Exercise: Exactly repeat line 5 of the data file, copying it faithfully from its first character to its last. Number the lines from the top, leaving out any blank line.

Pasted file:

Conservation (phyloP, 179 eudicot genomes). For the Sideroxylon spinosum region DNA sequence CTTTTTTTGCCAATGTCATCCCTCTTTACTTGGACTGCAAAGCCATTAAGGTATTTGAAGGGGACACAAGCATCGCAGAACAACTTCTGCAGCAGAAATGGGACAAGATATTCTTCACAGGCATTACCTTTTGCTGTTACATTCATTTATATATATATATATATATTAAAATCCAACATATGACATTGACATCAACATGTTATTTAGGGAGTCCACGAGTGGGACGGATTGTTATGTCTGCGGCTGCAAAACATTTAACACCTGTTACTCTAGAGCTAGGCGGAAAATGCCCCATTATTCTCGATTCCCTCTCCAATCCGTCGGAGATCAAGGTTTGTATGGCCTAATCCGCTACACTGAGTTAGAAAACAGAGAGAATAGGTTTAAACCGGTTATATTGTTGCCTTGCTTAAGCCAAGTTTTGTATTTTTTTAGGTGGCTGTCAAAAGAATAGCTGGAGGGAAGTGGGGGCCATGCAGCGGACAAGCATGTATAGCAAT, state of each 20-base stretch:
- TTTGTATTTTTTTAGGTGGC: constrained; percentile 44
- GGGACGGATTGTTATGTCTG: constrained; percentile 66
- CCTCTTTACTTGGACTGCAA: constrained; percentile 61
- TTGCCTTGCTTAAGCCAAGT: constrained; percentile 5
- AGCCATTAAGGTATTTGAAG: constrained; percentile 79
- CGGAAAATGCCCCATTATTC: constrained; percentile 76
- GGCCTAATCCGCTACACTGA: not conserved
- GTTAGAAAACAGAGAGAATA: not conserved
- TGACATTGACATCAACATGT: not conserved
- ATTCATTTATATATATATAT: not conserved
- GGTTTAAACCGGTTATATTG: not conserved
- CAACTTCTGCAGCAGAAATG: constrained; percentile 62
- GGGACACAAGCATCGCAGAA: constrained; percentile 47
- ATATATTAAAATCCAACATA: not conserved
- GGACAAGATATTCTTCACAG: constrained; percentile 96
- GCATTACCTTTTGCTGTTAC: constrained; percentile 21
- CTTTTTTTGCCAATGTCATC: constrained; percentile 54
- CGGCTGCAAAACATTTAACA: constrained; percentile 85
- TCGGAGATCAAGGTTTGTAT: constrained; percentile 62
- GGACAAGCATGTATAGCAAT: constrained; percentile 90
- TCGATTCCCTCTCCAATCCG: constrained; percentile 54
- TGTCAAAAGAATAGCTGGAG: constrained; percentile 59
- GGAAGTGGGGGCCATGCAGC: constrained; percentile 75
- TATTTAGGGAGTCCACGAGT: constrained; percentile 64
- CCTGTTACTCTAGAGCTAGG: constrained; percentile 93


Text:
- TTGCCTTGCTTAAGCCAAGT: constrained; percentile 5